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Talent

Talent

A “deliciously funny, sharp, and sincere (Helen Oyeyemi)” debut, a young graduate student writing about-and desperately searching for-inspiration stumbles upon it in the unlikeliest of places.

Anna Brisker is a twenty-nine-year-old graduate student in English at Collegiate University who can’t seem to finish her dissertation. Her project: an intellectual history of inspiration. And yet, for the first time, Anna has found herself utterly uninspired. Rather than work on her thesis, she spends her days eating Pop-Tarts and walking the gritty streets of New Harbor, Connecticut.

As Anna’s adviser is quick to remind her, time is running out. She needs the perfect case study to anchor her thesis-and she needs it now. Amid this mounting pressure, Anna strikes up a tenuous friendship with the niece of the famous author Frederick Langley. Freddy wrote three successful books as a young man, then published exactly nothing for the rest of his wayward, hermetic life. Critics believe Freddy suffered from an acute case of writer’s block, but his niece tells Anna that there’s more to the story: When he died, he was at work on something new.

With exclusive access to the notebooks of an author who was inspired, uninspired, and potentially reinspired, Anna knows she’s found the perfect case study. But as fascination with Freddy blooms into obsession, Anna is drawn irrevocably into the criminal machinations of his sole living heir.

A modern twist on the Parable of the Talents, Lapidos’s debut is a many-layered labyrinth of possible truths that reveal at each turn the danger of interpreting another person’s intentions-literary or otherwise.



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Genre: Fiction / Fiction / Literary

On Sale: January 22nd 2019

Price: $27 / $35 (CAD)

Page Count: 256

ISBN-13: 9780316480550

What's Inside

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Praise

"In TALENT, Juliet Lapidos pulls off a double feat. First, it's such a pleasure to think alongside the book's narrator as she gets caught up in the ultimate literary caper. Second, the laconic brilliance of the (fictional) author at the heart of this caper is in itself enough to induce tooth-gnashing envy. I gobbled down this deliciously funny, sharp, and sincere inquiry into the factors underpinning our valuations of art, labor, ourselves and each other."—Helen Oyeyemi, author of What is Not Yours is Not Yours
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"Juliet Lapidos has written a funny, brainy mystery novel that's set inside a funny, brainy campus novel. Its heroines are a blocked academic who specializes in the history of inspiration, and an antique bookbinder who's coming apart. Oh, and the title of it all is Talent, which now means "natural aptitude or skill," but back in Greco-Roman days was a unit of money. Talent, then, is something you're going to want, in every definition. If you've ever thought to yourself, "I'm hungry," or, "The only problem with Sarah Silverman is that she's not Nabokov," then this is the book for you."—Joshua Cohen, author of Book of Numbers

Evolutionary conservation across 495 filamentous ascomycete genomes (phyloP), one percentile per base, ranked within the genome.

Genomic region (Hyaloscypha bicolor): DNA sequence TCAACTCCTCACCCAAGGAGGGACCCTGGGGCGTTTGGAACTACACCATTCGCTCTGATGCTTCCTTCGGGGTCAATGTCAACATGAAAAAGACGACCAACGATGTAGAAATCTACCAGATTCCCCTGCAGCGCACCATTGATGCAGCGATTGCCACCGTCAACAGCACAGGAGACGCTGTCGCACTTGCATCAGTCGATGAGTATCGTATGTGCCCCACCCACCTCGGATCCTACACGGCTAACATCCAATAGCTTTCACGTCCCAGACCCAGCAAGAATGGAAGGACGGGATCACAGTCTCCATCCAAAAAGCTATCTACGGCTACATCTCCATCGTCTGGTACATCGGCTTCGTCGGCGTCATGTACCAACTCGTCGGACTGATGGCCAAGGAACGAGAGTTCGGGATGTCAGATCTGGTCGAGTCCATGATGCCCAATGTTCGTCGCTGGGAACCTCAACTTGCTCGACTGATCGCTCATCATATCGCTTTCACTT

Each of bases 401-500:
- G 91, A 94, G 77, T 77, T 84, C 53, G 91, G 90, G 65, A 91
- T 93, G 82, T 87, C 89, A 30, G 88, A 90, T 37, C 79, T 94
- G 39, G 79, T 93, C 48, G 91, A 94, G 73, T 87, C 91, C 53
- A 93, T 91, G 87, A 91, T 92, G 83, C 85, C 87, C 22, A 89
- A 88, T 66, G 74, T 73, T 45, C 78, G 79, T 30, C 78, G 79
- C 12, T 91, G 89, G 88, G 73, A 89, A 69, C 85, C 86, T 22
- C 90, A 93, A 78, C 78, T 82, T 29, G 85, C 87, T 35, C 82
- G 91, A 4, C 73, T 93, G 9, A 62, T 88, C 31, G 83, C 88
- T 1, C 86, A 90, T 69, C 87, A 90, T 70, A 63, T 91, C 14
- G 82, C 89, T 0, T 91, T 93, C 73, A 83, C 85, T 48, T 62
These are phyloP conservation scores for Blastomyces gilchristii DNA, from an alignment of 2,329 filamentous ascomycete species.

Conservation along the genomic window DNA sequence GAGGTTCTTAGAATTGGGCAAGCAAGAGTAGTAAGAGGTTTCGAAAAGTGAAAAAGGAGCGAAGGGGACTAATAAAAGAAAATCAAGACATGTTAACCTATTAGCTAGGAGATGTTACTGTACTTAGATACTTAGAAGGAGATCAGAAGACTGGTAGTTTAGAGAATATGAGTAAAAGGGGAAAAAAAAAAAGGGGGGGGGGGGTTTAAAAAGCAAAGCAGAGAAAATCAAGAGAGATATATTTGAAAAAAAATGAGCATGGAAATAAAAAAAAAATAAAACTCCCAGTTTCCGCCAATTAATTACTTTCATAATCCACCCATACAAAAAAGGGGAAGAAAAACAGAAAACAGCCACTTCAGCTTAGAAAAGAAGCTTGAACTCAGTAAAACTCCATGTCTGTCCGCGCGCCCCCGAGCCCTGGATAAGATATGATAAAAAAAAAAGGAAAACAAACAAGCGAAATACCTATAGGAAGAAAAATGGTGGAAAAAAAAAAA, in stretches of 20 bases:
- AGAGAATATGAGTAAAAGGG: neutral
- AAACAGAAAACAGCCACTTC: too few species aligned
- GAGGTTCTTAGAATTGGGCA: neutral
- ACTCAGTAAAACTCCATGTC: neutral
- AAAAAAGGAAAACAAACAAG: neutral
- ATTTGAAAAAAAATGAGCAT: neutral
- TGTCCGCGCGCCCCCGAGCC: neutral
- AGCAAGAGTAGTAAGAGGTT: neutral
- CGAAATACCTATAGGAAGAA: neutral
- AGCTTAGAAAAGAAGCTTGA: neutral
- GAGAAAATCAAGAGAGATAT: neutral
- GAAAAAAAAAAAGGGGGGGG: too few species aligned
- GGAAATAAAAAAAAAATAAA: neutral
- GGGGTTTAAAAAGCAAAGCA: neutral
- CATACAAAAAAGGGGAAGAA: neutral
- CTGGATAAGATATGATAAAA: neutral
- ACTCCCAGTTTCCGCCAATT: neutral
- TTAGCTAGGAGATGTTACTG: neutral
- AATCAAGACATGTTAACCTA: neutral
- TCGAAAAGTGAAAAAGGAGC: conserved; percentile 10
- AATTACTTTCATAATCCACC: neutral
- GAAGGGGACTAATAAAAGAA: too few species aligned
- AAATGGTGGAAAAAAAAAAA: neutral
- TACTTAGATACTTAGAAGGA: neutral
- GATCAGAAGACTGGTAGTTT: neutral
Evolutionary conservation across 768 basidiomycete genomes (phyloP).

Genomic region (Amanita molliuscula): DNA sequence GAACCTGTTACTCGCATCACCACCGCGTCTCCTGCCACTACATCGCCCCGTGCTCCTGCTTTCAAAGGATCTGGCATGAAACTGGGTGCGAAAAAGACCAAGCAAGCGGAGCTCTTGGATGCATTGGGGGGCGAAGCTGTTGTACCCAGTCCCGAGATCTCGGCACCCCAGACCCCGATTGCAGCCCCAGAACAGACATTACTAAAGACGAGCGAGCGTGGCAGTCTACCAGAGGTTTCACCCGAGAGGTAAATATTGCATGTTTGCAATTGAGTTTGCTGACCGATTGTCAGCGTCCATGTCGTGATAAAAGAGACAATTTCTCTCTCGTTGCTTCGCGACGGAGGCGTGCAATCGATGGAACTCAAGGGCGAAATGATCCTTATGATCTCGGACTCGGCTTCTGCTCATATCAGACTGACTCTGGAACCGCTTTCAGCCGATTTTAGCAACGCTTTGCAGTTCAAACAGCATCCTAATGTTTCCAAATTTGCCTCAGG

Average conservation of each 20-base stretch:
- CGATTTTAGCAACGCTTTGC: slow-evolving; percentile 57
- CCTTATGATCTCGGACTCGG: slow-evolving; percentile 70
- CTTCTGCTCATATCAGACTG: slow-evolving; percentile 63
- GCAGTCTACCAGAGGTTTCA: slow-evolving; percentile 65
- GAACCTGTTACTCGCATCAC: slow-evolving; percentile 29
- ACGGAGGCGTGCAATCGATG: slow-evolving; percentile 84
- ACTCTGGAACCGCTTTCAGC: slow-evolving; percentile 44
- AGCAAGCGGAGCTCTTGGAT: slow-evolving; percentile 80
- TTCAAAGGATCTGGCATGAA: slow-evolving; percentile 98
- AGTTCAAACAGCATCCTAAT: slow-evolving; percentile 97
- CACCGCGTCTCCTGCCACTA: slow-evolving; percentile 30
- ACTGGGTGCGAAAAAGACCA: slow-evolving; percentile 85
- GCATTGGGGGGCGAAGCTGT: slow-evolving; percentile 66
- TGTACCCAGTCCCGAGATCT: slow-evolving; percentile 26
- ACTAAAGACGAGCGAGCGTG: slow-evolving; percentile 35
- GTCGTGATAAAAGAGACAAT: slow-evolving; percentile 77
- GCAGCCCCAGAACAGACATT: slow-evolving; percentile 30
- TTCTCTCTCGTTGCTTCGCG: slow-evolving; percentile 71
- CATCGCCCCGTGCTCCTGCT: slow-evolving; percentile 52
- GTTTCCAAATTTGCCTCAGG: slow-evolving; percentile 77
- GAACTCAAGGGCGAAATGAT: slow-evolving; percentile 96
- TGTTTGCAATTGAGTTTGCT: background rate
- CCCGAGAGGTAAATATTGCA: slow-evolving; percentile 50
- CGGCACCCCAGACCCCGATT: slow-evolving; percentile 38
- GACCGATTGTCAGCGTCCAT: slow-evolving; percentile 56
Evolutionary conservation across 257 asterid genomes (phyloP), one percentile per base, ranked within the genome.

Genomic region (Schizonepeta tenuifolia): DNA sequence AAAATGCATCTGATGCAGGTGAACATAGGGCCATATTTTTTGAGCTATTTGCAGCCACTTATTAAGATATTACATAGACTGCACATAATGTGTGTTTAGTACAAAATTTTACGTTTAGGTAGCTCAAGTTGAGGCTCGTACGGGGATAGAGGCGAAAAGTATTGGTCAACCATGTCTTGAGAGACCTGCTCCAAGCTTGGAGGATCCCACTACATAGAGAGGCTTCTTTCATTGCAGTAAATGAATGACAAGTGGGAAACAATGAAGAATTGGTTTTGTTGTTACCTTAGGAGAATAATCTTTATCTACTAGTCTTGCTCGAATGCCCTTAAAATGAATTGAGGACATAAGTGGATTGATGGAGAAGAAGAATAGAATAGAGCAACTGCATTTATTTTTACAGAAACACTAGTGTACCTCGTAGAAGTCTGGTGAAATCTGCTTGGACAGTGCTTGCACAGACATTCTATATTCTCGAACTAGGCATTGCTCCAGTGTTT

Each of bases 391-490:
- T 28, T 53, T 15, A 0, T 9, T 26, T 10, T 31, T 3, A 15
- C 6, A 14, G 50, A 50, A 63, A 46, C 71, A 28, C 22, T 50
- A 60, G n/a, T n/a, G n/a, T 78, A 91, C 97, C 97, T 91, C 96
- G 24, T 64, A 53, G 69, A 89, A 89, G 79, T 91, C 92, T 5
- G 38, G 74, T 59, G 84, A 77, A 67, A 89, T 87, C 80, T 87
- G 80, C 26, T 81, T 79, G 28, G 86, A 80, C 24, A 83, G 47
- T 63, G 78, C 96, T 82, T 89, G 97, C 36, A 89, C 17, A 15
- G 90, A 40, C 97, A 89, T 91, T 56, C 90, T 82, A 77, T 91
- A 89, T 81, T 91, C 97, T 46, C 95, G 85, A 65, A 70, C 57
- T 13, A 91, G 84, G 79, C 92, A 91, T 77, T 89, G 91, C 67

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"Steeped in literary intrigue and powered by a propulsive, agile wit, Talent is a taut existential thriller for the philosophical detective in each of us. In this gimlet-eyed, penetratingly comedic take on the campus novel, Juliet Lapidos lays bare the question that all academics ponder but few dare to actually ask: what use is knowing theory if we do not know ourselves?"—Alexandra Kleeman, author of You Too Can Have a Body Like Mine
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"Talent is a wry meditation on ambition and an ingeniously constructed parable for our times. With wide-ranging erudition and pitch-perfect repartee, Juliet Lapidos reveals the terrible risk we take when we pity an artist."—Lucy Ives, author of Impossible Views of the World
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"Juliet Lapidos grabs a story type at least as old as Henry James's The Aspern Papers and makes away with it into fast-moving, witty, literary adventure. With Pop-Tarts."—John Crowley, author of Little, Big
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"Talent is a sly, bemused and original take on the idea of genius and fame, betrayal and family secrets, and ultimately, on freedom and imagination."—Susan Straight, author of Between Heaven and Here
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"I love a campus novel, especially when nearly everyone on campus is equally clueless. With dry, witty prose and a motley assortment of sharp voices, Talent finds hypocrisy and obsession in all the right places."—Rosecrans Baldwin, author of The Last Kid Left.
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"Juliet Lapidos has created an unforgettable hero for our times in perpetual graduate student Anna Brisker. TALENT is as witty and lively a first novel as I've read in years."
Karl Taro Greenfeld, author of Triburbia and True

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"Talent is a closely observed portrait of our moment and a fabulous thriller set in the world of book theft but it's also obsessed with a question that runs, unexamined, through a great many lives and books: Why bother? Why bother writing? Why bother living? The answer Talent comes up with is a combination of dry humor and the mystery of human inspiration. It's a good answer."
Stephen Marche, author of How Shakespeare Changed Everything
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"Lapidos' literary prowess is evident in this brilliantly witty and humorous debut. The novel's layers explore the dangers of interpretation and the varying perceptions of one's, and others', intentions, all of which come together to make a thoroughly enjoyable read."—Booklist
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